PharmacyChecker experts answer consumer questions related to affording lower-cost, prescription medications.
We help people afford the medication they need by verifying online pharmacies and comparing their prices. Drug prices are out of control. Americans face the highest medication prices in the world. That's why millions of Americans choose to buy medication from other countries.
Nuestro Panel del Expertos
Tod Cooperman, MD
Director Ejecutivo y Fundador
El Dr. Tod Cooperman es un reconocido investigador, escritor y ponente en temas de atención médica al consumidor.
Gabriel Levitt, MA
Presidente y Cofundador
El Sr. Levitt supervisa todas las operaciones comerciales, el desarrollo y la investigación. Él es un defensor público de la asequibilidad de medicamentos recetados.
Shivam Patel, PharmD, BSPS, RPh
Director de Verificación de Farmacias e Información
El Dr. Patel brinda conocimiento experto sobre la práctica segura de las farmacias, el aseguramiento de la calidad, la seguridad de los medicamentos y el acceso de los pacientes a medicamentos asequibles.
The information provided on Ask PharmacyChecker is neither intended nor implied to be a substitute for professional medical advice, nor is it an endorsement of any product or service.
If you are considering purchasing medication from outside the U.S., be aware that, in most circumstances, it is technically not legal for individuals to import prescription drugs; however, U.S. government officials have stated that individuals who order non-controlled prescription drugs from Canada or other foreign sources (up to a three-month supply) for their own use are not being pursued or prosecuted.
Can a U.S. pharmacy transfer a prescription to Canada?
The short answer is, generally, U.S. pharmacies cannot transfer a prescription to a Canadian pharmacy. An original prescription from your provider is required. Our response is based largely on a review of the policies of international online pharmacies in the PharmacyChecker Verification Program.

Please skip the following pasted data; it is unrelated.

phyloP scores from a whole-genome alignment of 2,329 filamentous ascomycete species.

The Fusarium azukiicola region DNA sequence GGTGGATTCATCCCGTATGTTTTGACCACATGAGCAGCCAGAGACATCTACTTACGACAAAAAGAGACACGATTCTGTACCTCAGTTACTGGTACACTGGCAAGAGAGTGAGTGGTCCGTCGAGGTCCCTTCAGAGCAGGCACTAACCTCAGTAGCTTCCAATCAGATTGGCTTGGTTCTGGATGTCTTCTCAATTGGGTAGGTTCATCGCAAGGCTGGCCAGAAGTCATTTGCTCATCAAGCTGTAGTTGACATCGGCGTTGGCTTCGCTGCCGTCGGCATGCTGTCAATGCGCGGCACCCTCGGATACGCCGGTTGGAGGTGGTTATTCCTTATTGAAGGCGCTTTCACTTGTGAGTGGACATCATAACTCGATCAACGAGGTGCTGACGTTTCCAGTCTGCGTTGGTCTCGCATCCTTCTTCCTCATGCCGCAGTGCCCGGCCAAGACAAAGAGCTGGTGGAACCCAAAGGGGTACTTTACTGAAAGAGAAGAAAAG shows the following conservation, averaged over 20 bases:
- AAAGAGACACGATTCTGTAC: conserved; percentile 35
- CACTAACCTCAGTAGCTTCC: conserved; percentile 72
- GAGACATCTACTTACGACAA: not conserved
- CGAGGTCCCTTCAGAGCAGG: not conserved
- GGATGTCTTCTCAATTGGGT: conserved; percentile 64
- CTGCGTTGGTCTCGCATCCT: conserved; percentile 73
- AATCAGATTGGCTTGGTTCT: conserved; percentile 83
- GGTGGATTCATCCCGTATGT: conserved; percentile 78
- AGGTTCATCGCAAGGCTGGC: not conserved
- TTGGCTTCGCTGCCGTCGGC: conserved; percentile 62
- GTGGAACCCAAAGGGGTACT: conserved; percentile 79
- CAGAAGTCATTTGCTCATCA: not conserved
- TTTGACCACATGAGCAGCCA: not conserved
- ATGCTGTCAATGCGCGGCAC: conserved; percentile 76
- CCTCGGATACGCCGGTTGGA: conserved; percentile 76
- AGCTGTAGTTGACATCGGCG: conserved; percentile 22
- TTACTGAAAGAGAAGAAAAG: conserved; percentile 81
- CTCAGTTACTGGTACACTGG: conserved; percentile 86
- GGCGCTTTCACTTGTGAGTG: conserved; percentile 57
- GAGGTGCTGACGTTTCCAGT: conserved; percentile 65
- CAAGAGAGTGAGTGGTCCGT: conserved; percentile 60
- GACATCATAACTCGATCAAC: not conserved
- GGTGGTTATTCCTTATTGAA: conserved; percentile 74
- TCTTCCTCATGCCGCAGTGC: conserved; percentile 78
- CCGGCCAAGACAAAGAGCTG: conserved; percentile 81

Canadian Prescription Transfer Regulations
Canadian pharmacies are generally not permitted to accept prescription transfers from U.S. pharmacies. Canadian provinces require that pharmacies dispense medications pursuant to a valid prescription authorized by a Canadian practitioner. Therefore, U.S. prescriptions received by a Canadian pharmacy must be approved by a Canadian physician prior to being filled. This requires that the pharmacy receive a health history survey and an original signed prescription, which can be faxed by your doctor or mailed—either by yourself or your doctor on your behalf. Additionally, a licensed pharmacy can work directly with your doctor to facilitate the receipt of the prescription and/or arrange refills when necessary.
U.S. Prescription Transfer Regulations
Based on various state regulations within the U.S. — although U.S. pharmacies are permitted to transfer prescriptions, including refills, for non-controlled drugs under certain circumstances—transferring prescriptions to foreign pharmacies may not be permitted.
Finally, even though many states have not explicitly banned transferring U.S. prescriptions to non-U.S. pharmacies, pharmacists may be reluctant to do so because in most cases it remains technically illegal under U.S. federal law to import medication for personal use.
Interestingly, Texas pharmacists are expressly permitted to fill prescriptions written by Canadian or Mexican Practitioners for non-controlled substances; however, pharmacies are only permitted to transfer authorized refills for those prescription between Texan pharmacies.
Updated 3/14/19Updated Noviembre 26, 2019